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IEEE Trans Ultrason Ferroelectr Freq Control. 2010 Jun;57(6):1451-9. doi: 10.1109/TUFFC.2010.1564.

Potential-well model in acoustic tweezers.

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Department of Biomedical Engineering and Environmental Sciences, National Tsing Hua University, Hsinchu, Taiwan.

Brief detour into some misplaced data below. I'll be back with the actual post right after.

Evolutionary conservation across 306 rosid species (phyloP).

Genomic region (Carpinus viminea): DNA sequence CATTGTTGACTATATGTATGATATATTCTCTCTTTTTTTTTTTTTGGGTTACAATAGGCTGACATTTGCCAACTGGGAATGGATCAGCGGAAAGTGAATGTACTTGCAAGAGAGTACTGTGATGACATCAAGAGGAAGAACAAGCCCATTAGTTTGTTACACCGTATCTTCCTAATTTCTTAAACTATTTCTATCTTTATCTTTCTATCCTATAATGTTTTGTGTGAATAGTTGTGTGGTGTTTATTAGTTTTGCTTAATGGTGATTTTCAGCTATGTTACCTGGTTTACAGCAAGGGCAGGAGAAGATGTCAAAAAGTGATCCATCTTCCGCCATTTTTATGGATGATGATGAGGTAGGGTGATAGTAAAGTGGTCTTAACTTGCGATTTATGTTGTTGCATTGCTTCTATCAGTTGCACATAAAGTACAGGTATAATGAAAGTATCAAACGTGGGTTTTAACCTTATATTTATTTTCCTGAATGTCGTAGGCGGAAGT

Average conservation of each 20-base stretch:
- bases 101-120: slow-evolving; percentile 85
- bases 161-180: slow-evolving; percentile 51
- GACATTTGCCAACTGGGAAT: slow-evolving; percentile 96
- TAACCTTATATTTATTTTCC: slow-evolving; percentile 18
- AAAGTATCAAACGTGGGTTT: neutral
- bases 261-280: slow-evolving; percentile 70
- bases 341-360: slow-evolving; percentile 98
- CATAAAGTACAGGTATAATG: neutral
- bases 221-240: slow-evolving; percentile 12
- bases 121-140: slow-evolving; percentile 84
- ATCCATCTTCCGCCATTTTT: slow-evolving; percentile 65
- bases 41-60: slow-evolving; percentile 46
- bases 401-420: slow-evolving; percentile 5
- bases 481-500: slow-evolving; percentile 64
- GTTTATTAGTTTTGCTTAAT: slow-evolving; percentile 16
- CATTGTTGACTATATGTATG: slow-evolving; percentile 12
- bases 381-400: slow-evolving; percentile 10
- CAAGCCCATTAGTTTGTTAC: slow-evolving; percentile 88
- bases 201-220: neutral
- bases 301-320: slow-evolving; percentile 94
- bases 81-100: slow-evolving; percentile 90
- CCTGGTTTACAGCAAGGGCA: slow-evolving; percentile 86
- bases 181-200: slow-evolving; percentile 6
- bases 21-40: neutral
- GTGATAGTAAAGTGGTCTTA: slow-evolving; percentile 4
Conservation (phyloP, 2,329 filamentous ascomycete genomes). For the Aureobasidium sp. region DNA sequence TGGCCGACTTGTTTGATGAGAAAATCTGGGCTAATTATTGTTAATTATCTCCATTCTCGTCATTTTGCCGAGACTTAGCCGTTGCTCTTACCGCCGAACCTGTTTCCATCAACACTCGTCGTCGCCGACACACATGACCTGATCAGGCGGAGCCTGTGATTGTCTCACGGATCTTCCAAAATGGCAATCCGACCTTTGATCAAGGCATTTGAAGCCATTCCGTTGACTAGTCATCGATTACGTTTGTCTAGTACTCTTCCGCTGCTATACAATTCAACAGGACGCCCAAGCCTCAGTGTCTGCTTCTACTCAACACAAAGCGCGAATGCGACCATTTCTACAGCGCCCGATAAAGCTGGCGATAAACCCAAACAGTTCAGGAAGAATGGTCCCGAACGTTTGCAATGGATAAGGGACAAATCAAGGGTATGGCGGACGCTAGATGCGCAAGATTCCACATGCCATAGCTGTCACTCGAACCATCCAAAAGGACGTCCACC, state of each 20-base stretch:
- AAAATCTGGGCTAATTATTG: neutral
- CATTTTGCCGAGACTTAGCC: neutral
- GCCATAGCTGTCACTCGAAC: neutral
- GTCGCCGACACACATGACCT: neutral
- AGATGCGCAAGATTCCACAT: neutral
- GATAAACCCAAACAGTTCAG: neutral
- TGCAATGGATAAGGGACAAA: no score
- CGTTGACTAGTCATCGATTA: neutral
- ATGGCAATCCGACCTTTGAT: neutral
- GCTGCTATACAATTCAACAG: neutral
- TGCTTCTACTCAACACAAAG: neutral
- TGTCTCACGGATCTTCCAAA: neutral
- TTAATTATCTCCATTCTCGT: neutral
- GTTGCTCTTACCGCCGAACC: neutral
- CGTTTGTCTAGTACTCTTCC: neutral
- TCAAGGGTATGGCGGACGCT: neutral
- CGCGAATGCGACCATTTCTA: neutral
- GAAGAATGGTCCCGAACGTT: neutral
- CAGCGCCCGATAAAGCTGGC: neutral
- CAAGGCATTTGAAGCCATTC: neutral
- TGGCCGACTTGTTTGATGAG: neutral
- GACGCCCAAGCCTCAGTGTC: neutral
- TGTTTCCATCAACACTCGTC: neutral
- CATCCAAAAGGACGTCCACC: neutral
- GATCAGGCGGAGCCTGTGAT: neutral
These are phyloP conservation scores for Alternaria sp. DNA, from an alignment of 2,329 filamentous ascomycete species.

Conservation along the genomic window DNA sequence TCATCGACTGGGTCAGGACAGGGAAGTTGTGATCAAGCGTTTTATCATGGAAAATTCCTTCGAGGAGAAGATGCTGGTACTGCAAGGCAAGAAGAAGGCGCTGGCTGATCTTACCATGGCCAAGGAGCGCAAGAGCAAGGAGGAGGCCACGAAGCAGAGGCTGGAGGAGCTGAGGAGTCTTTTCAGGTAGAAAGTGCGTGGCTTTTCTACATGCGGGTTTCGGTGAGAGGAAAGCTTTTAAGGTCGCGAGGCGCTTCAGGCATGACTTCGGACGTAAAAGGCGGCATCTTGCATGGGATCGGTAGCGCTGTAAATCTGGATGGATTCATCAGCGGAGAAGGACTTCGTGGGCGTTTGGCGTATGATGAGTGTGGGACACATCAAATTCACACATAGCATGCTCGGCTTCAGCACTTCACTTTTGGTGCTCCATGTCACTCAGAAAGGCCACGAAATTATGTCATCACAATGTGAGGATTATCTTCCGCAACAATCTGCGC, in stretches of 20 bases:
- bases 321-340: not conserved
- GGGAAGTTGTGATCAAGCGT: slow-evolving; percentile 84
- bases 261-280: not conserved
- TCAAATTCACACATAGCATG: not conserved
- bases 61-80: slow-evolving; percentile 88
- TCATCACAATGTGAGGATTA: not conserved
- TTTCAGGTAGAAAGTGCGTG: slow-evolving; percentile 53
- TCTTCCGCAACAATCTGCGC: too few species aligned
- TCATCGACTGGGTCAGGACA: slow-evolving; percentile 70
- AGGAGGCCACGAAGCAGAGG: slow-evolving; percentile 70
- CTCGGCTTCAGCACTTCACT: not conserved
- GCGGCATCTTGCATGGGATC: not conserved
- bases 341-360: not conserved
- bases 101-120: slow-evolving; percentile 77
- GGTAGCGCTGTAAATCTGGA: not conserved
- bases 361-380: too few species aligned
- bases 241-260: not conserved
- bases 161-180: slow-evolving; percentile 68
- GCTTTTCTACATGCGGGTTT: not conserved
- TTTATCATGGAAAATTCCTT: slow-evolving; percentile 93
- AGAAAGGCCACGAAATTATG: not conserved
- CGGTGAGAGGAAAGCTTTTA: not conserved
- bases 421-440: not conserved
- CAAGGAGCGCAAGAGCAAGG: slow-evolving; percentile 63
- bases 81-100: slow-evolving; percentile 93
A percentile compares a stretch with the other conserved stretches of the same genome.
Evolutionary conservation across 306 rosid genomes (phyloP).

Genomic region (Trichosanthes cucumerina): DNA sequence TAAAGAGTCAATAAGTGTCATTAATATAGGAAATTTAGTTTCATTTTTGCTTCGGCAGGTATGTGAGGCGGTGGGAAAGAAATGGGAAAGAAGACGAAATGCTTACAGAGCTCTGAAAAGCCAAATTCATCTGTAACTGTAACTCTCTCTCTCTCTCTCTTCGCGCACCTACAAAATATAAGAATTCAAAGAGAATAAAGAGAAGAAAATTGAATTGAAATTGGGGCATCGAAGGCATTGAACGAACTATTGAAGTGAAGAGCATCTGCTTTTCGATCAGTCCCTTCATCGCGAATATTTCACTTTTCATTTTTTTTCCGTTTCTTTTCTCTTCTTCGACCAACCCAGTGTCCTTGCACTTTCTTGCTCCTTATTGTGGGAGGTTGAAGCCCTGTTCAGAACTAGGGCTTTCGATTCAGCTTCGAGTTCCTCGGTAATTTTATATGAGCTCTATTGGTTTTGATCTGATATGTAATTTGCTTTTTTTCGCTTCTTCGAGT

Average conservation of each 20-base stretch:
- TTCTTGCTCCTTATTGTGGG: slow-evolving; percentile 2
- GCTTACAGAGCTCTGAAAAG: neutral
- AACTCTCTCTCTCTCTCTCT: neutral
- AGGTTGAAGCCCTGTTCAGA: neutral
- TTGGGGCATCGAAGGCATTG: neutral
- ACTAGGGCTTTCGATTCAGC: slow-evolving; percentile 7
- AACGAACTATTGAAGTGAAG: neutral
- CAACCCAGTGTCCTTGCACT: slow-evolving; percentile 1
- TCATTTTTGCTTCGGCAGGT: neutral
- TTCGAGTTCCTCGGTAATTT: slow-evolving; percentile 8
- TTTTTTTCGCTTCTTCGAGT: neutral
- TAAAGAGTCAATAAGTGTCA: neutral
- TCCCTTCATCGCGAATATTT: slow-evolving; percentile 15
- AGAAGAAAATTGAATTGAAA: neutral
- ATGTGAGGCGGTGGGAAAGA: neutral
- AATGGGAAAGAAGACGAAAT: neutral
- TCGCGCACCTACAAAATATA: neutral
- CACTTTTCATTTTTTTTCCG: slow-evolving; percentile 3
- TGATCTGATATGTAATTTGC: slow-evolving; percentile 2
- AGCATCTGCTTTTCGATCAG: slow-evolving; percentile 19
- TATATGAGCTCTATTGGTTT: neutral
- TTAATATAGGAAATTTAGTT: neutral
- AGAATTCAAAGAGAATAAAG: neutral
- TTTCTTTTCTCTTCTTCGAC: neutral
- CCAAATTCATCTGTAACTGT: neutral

Standing-wave acoustic tweezers are popularly used for non-invasive and non-contact particle manipulation. Because of their good penetration in biological tissue, they also show promising prospects for in vivo applications. According to the concept of an optical vortex, we propose an acoustics-vortex- based trapping model of acoustic tweezers. A four-element 1-MHz planar transducer was used to generate 1-MHz sine waves at 1 MPa, with adjacent elements being driven with a pi/2-rad phase difference. Each element was a square with a side length of 5.08 mm, with kerfs initially set at 0.51 mm. An acoustic vortex constituting the spiral motion of an acoustic wave around the beam axis was created, with an axial null. Applying Gor'kov's theory in the Rayleigh regime yielded the potential energy and radiation force for use in subsequent analysis. In the transverse direction, the vortex structure behaved as a series of potential wells that tended to drive a suspended particle toward the beam axis. They were highly fragmented in the near field that is very close to the transducer where there was spiral interference, and well-constructed in the far field. We found that the significant trapping effect was only present between these two regions in the transverse direction--particles were free to move along the beam axis, and a repulsive force was observed in the outer acoustic vortex. Because the steepness of the potential gradient near an axial null dominates the trapping effect, the far field of the acoustic vortex is inappropriate for trapping. Particles too close to the transducer are not sufficiently trapped because of the fragmented potential pattern. We suggest that the ideal distance from the transducer for trapping particles is in front of one-fourth of the Rayleigh distance, based on the superposition of the wavefronts. The maximum trapping force acting on a 13-mum polystyrene sphere in the produced acoustic vortex was 50.0 pN, and it was possible to trap approximately 10(6) particles within a plane; the maximum repulsive force was 24.5 pN, and this was reduced to less than 13 pN by smoothing the outer gradient. Most stiff and dense particles can be used in this model. The presence of transverse trapping and the long working distance make the model useful for 2-D manipulation, particularly in in vivo applications. This paper details the trapping properties in the acoustic vortex and describes methods for improving the design of the transducer. The results obtained support the feasibility of the potential-well model of acoustic tweezers.

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